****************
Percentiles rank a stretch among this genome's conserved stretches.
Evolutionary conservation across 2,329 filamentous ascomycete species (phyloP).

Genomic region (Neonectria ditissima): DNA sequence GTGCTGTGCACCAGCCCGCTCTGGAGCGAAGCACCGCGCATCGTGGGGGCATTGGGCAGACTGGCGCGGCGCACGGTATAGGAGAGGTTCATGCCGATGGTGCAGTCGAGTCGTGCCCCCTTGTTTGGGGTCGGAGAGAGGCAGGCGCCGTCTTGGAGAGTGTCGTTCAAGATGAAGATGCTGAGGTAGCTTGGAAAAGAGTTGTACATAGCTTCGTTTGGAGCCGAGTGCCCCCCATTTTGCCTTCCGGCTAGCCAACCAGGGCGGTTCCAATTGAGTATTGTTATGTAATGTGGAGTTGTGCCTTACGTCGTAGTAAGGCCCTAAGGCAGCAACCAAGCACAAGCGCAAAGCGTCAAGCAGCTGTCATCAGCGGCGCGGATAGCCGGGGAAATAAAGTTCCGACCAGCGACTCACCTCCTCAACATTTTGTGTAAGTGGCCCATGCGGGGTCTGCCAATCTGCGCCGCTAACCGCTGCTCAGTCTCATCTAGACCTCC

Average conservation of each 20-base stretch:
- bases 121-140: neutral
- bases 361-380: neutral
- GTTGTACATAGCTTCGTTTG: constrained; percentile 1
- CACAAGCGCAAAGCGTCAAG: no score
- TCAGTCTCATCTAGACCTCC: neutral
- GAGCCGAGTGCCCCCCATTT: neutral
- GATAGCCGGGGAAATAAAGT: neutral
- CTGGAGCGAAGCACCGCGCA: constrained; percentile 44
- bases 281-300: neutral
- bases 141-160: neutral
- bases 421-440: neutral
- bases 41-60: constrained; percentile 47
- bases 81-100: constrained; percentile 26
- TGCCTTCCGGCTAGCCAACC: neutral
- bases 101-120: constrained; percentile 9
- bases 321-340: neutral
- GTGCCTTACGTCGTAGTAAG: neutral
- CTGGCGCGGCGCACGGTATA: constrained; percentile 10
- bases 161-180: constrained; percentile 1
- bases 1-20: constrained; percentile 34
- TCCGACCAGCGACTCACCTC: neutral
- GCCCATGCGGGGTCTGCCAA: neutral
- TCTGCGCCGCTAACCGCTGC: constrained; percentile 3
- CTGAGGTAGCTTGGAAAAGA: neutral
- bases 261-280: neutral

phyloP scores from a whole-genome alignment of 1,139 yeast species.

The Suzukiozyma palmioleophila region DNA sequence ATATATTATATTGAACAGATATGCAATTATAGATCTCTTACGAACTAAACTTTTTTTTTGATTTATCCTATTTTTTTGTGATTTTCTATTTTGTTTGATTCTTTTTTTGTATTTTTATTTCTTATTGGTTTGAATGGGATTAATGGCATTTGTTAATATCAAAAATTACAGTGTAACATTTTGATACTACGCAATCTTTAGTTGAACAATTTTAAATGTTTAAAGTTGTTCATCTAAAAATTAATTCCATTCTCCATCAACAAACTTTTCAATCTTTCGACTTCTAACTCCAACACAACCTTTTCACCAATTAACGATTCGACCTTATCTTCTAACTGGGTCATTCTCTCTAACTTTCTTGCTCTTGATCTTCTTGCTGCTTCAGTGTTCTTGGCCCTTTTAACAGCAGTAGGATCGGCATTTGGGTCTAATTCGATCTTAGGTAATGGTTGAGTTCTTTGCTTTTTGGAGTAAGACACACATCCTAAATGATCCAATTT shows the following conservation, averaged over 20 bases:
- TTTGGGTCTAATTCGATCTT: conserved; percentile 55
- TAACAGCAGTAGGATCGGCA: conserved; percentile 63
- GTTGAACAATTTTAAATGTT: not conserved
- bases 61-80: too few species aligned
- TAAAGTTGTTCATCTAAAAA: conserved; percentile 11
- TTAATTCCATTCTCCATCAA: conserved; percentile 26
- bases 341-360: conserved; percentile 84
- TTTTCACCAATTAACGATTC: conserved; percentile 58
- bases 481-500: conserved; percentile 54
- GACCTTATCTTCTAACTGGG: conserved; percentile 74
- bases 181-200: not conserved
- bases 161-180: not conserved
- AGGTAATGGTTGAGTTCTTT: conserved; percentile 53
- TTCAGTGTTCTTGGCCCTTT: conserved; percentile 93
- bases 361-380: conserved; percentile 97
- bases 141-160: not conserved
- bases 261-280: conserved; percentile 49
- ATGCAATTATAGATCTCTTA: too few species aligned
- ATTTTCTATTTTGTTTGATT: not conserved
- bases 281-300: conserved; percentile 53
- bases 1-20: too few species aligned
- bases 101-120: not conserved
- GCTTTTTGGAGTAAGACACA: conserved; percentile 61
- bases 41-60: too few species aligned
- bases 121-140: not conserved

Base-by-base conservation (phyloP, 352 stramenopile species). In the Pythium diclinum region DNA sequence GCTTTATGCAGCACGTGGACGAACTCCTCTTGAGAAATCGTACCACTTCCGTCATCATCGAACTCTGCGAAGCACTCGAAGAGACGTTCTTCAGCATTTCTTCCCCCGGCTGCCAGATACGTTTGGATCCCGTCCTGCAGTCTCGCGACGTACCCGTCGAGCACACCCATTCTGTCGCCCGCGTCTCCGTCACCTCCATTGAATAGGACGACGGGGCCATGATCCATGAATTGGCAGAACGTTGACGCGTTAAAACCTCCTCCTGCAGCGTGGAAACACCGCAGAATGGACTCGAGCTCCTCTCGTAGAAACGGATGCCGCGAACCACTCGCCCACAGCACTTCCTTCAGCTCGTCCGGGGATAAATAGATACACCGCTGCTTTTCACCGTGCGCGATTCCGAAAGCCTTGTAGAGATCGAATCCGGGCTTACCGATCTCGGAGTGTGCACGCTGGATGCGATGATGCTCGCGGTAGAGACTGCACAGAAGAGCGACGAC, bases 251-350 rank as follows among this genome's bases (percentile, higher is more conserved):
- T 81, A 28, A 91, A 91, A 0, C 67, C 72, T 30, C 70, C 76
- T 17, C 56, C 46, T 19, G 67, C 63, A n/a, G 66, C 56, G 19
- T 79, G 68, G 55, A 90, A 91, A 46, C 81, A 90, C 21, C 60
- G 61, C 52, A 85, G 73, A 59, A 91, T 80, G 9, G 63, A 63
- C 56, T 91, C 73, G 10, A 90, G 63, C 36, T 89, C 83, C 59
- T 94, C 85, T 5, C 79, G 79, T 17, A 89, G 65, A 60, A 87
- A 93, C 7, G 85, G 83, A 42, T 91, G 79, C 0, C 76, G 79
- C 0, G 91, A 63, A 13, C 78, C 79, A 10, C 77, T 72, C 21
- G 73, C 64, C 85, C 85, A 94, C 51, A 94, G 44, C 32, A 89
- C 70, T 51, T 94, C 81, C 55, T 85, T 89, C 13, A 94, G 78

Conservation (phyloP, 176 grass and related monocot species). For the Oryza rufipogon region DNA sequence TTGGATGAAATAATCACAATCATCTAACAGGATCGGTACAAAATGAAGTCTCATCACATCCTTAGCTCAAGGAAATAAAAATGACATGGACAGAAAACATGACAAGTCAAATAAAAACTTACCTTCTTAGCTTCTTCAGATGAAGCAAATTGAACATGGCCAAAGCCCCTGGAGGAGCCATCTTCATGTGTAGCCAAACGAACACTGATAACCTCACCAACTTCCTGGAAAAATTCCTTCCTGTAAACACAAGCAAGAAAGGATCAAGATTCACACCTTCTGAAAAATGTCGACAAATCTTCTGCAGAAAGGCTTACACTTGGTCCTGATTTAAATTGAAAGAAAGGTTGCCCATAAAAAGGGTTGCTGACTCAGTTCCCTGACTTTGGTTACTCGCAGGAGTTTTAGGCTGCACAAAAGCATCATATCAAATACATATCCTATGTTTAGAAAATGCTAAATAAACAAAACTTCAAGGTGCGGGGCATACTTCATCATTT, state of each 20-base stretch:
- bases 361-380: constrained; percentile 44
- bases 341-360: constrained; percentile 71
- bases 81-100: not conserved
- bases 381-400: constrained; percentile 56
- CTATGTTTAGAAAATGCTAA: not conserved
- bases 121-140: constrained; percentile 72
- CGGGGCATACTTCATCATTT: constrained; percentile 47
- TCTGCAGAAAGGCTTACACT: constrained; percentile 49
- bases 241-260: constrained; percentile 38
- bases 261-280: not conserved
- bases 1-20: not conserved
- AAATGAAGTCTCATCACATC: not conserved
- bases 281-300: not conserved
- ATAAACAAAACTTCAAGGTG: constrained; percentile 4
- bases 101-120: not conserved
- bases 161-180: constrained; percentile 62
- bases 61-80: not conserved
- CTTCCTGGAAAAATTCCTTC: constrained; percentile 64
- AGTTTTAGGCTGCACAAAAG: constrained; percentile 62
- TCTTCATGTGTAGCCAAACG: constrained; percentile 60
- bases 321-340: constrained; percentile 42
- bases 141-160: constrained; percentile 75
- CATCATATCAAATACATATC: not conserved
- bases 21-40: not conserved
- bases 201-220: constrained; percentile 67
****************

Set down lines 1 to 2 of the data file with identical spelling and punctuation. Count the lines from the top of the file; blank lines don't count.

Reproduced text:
Percentiles rank a stretch among this genome's conserved stretches.
Evolutionary conservation across 2,329 filamentous ascomycete species (phyloP).